On recent form, certainly, the locals have little to worry about. There have been 13 British-trained runners in the race since 1993, several of them Group One winners at home, but the sole victory for a European horse remains that of Vintage Crop, trained in Ireland by Dermot Weld, six years ago.
The last seven days have hardly augured well, either. Kayf Tara, the 1998 Gold Cup winner, found that travelling to Australia for the Melbourne Cup can sometimes be the easy part. Bookmakers on both sides of the planet had made him a firm favourite for the race, but a problem with a suspensory ligament ruled him out last week. He will now return to Godolphin's base in Dubai, and may well have run his last race.
Despite the dubious portents, though, it must be said that the performance of British horses in the Melbourne Cup has improved steadily over the years. Quick Ransom and Double Trigger finished 23rd and 17th in 1994 and 1995 respectively, but Grey Shot ran 7th a year later, and Arabian Story was sixth a year after that. Then, 12 months ago, Persian Punch made it into the frame, finishing third, while three more British-based horses were fourth, fifth and seventh. One of these days, someone is going to crack it.
According to the betting, the most likely ground-breaker this year is James Fanshawe, whose Travelmate is a 9-2 chance with Ladbrokes, and not much bigger over in Australia. Travelmate was touched off by Far Cry in the Northumberland Plate earlier this year, which is run over the same two-mile trip as the Melbourne Cup.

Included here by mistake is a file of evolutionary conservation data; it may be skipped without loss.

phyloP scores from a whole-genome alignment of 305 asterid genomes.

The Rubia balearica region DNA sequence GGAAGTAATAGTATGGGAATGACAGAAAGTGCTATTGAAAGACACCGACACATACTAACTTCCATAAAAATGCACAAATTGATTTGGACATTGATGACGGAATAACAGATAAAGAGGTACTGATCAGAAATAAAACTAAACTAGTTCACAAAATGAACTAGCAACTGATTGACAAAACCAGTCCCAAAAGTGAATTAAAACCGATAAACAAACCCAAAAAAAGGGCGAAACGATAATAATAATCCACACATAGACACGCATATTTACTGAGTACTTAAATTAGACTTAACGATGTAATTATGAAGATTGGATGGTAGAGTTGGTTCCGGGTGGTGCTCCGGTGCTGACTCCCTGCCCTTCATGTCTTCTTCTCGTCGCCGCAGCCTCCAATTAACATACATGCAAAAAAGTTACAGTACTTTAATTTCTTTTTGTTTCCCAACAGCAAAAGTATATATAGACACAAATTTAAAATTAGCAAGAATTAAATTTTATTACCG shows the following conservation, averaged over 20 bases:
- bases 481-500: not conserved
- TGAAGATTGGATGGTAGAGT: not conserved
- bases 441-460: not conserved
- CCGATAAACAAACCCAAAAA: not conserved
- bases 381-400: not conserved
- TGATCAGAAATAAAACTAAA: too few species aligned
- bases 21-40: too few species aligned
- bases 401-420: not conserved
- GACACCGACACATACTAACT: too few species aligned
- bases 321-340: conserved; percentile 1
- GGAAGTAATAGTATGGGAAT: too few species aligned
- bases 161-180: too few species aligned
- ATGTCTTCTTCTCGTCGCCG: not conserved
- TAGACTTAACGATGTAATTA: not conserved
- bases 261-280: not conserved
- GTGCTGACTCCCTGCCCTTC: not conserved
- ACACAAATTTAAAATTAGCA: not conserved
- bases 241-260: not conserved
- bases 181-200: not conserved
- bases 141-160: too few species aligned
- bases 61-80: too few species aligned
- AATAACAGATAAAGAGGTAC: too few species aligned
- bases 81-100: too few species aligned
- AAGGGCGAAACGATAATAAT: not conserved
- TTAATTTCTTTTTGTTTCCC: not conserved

He will go to post without his regular jockey, however, following Ray Cochrane's suspension for a minor offence at Doncaster nine days ago. In his place, David Harrison will fly in from Hong Kong to take probably the most exciting chance ride of his life. "It's very sad for Ray that he couldn't ride because he was partly responsible for me bringing Travelmate out here," Fanshawe said yesterday. "But David Harrison has won on the horse, he knows the horse and I'm very happy he's here."
The rest of the British-based challenge is quoted with the rank outsiders, with Mark Johnston's Yavana's Pace a 25-1 chance, and Godolphin's Central Park at 33-1. Central Park travelled as a galloping companion for Kayf Tara, and there is a feeling locally that he is running in the race principally because he is already there and might as well get some exercise. Yavana's Pace, though, is an interesting runner if only because Johnston, his trainer, has had a couple of previous attempts at the race, and is very much a man who learns from experience.
Arrayed against him, though, are the finest stayers in the southern hemisphere, and legends of Australian racing like Bart Cummings. Cummings saddled his first Melbourne Cup winner in 1965, and has added nine more since. His contender this year, Rogan Josh, had a typical Australian preparation with a run in Saturday's Mackinnon Stakes, just three days before the Cup itself, and shot to 5-1 in the ante-post betting after winning that contest and beating Tie The Knot, the previous ante-post favourite, in the process.
Despite that disappointing run, Tie The Knot will take his place at Flemington Park tomorrow, but the new favourite for the race is Colin Alderson's Sky Heights, who is 7-2 with both the British and local bookies. The noise will be deafening if he or Rogan Josh is in with a chance as the field turns for home. If Travelmate or Yavana's Pace could beat them, meanwhile, the silence might be deafening, too.Reuse content